Pedroia sets Red Sox infield mark with fourth Gold Glove

Veteran wins second straight, posts best fielding percentage by Boston second baseman

Pedroia sets Red Sox infield mark with fourth Gold Glove

BOSTON -- Dustin Pedroia was spectacular on defense in 2014 -- not to mention nearly flawless -- and he received recognition for his efforts on Tuesday by being named the American League's Rawlings Gold Glove Award winner at second base.

It was the second consecutive Gold Glove Award for Pedroia, and his fourth in his eight seasons as the starting second baseman for the Red Sox.

The four Gold Glove Awards are the most ever by a Red Sox infielder.

Over 135 games -- 133 of which were starts -- Pedroia made just two errors. His .997 fielding percentage was the best in Red Sox history for a second baseman.

Pedroia's line-drive snag

"I really feel like he impacted his position more than anybody else has impacted any position in baseball," Red Sox infield instructor Brian Butterfield said by phone. "I think he's the defensive player of the year. I think until the day they take the uniform off him, he's always going to be looking for ways to get better."

Pedroia has a genuine passion for defense.

"I just try to take care of the ball and make sure if we have an opportunity to get an out, we better make sure we get it. And if we have a chance to turn a double play, we have to," Pedroia told ESPN2 after winning the award.

And in typical Pedroia fashion, he wanted to share the credit for his accomplishment.

"There's a lot of people that play a part in it," Pedroia said. "Obviously our infield coach, Brian Butterfield, our first baseman, Mike Napoli. Shortstop and third base, as well. We try to take pride in playing team defense and making sure we position ourselves the best we can to make plays. It's a credit to all of those guys helping me out and me helping them out."

Red Sox center fielder Jackie Bradley Jr. and left fielder Yoenis Cespedes were both finalists for a Gold Glove Award, but they lost out to the Orioles' Adam Jones and the Royals' Alex Gordon, respectively.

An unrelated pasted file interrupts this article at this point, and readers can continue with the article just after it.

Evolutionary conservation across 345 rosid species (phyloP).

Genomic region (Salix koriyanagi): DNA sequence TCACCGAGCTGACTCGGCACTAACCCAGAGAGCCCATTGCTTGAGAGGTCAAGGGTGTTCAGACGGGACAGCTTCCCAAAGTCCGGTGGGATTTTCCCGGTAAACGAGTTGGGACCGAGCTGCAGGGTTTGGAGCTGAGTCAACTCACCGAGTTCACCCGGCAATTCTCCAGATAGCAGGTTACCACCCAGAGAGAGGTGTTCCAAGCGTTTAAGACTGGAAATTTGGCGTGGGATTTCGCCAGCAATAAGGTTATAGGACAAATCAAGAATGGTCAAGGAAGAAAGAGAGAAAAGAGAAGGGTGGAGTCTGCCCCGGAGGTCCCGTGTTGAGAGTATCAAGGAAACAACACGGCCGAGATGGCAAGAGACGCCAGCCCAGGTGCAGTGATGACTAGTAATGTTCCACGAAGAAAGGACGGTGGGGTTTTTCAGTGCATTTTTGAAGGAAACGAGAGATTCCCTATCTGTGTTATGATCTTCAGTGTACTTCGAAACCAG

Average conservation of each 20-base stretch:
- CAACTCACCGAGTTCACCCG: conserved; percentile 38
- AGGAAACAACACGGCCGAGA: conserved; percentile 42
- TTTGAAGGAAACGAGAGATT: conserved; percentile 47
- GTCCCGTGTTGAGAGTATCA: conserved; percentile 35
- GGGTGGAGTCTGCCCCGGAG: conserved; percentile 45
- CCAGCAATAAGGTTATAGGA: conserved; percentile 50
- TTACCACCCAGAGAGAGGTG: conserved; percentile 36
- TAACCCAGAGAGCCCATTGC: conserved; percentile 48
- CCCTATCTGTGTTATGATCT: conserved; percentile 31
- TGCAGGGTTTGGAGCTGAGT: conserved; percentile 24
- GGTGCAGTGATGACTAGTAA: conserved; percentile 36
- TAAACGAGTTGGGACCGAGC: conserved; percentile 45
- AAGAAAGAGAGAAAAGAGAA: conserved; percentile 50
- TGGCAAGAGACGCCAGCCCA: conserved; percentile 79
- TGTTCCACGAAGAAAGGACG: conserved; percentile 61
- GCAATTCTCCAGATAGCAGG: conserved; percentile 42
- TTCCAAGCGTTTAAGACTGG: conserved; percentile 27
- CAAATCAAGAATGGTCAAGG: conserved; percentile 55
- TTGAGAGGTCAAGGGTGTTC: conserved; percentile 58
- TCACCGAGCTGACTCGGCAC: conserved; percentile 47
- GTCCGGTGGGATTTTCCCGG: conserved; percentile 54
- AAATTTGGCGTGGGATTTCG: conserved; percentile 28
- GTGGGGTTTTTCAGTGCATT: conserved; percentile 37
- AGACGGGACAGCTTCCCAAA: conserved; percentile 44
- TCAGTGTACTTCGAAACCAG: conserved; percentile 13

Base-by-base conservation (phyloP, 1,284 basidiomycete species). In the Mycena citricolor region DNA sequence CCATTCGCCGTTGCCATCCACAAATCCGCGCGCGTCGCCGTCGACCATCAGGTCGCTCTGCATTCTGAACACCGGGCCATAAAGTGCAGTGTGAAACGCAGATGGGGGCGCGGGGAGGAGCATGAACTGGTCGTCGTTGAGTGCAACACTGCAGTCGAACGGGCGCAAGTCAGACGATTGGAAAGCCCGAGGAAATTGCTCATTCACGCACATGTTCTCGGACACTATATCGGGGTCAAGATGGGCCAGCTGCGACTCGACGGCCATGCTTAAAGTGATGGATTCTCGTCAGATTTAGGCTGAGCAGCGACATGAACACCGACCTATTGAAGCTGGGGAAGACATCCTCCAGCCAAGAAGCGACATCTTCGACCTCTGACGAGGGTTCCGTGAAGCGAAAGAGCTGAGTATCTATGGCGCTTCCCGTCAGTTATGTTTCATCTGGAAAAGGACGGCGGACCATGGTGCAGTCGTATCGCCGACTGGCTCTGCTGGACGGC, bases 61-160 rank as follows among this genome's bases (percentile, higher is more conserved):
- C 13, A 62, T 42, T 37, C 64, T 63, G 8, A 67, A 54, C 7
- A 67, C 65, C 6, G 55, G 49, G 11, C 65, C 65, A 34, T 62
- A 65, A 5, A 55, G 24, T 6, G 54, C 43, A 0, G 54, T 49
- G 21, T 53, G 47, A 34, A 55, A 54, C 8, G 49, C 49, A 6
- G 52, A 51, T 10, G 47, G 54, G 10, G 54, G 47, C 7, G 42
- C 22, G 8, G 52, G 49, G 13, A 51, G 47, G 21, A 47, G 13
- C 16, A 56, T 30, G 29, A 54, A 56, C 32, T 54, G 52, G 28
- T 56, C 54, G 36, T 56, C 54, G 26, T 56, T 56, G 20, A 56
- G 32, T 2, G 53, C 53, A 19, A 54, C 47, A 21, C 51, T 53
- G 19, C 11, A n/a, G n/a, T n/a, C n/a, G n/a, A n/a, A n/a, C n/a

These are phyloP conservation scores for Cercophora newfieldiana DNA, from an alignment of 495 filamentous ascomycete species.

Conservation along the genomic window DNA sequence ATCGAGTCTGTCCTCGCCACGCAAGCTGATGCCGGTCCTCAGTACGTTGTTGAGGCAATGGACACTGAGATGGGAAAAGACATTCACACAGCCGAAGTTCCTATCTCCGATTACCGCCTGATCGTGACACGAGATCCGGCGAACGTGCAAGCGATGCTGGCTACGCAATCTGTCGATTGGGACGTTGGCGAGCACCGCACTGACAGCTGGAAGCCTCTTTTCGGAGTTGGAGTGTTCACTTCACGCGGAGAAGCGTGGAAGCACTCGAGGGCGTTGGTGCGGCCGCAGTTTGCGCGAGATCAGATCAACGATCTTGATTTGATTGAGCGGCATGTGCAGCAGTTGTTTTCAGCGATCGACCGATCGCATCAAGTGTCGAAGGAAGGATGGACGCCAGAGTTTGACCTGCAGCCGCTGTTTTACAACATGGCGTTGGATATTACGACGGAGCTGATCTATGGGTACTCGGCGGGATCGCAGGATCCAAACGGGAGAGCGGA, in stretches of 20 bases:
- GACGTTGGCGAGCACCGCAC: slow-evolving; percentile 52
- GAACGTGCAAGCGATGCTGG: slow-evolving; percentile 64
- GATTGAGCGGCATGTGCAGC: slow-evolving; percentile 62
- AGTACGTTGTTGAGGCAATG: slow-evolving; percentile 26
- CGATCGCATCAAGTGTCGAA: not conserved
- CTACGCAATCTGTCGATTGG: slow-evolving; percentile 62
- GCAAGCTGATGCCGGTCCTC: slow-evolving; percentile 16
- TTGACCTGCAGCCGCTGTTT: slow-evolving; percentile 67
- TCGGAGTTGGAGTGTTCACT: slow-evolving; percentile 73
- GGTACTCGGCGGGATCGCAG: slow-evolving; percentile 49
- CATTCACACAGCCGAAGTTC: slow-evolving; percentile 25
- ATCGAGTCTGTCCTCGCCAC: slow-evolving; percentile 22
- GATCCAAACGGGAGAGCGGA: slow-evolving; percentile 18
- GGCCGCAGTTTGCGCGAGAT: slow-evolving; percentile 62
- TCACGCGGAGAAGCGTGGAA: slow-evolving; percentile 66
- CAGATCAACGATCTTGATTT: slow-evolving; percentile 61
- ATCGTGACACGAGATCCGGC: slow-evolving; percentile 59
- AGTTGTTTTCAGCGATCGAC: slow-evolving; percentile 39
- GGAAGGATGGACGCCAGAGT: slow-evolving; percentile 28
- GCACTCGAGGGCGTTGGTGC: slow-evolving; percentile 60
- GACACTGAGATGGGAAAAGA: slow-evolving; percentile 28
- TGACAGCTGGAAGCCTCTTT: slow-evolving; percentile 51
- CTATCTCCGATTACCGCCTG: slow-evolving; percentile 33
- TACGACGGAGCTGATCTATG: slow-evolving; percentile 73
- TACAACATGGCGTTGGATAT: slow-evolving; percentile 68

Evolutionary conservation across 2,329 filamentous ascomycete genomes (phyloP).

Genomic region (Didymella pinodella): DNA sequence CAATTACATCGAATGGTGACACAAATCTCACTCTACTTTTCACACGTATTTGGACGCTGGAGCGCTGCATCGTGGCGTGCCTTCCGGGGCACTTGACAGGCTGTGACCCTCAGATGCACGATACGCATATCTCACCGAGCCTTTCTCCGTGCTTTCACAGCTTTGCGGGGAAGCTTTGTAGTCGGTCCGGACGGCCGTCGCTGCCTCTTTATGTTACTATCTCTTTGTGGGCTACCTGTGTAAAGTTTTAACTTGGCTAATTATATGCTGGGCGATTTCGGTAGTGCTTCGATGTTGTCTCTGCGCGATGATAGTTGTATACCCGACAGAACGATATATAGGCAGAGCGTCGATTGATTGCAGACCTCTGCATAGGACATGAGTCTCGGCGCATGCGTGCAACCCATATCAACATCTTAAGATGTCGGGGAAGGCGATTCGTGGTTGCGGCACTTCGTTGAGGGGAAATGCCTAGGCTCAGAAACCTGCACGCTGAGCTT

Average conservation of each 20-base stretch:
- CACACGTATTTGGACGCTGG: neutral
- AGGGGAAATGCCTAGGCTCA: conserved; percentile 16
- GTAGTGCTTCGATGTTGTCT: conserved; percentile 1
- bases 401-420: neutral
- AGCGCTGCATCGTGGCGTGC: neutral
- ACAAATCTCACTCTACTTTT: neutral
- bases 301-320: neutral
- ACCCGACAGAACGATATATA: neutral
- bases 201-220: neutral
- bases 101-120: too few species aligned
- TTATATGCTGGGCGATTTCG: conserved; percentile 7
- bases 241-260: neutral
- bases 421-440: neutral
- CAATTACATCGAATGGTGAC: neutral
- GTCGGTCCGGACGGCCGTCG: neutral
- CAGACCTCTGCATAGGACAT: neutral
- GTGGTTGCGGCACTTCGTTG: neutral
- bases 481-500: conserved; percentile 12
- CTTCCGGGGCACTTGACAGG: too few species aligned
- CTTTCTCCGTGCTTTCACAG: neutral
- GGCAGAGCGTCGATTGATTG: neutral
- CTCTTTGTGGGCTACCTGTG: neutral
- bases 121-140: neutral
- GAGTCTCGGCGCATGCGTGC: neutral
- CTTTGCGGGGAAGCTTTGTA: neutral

Butterfield was thrilled to see Pedroia get noticed again for his defensive prowess.

"When I vote for the Gold Glove, I look at a lot more than just flash and flair and all the things that make 'SportsCenter,'" said Butterfield. "There's so much that goes into it. You can see how guys prepare, the way they play, the way they back up bases, the way they get their uniforms dirty. And for me, he is the benchmark for all defenders in our league."

Pedroia hustles to turn two

Though Pedroia has plenty of athletic ability, that is just one reason why he is an elite defender.

"When we do our stuff in Spring Training, and we introduce it or talk about it as a team out on the field, there you see No. 15 front and center," Butterfield said. "He's front and center right next to the person talking. It makes you feel good. It's the same way if manager John [Farrell] is addressing the club or [bench coach] Torey [Lovullo]. It doesn't matter.

"There's No. 15 front and center where everyone on the team sees him. I think it creates an atmosphere where other people see him and say, 'Well, this guy is really intense and really attentive to what we're doing, so I better get in line too.'"

Since the award's inception in 1957, only three other Red Sox players have totaled as many as four Gold Glove Awards, all in the outfield: Dwight Evans (eight), Carl Yastrzemski (seven) and Fred Lynn (four).

Pedroia also led AL second basemen in putouts per nine innings (1.87) and range factor per nine innings (4.94) this past season. According to Fangraphs, he also topped all Major League second basemen in Ultimate Zone Rating per 150 games (20.4).

Pedroia should receive strong consideration for the Rawlings Platinum Gold Glove Award, which recognizes the top defender in both the American and National League. That award will be announced on Friday.

Ian Browne is a reporter for Read his blog, Brownie Points, and follow him on Twitter @IanMBrowne. This story was not subject to the approval of Major League Baseball or its clubs.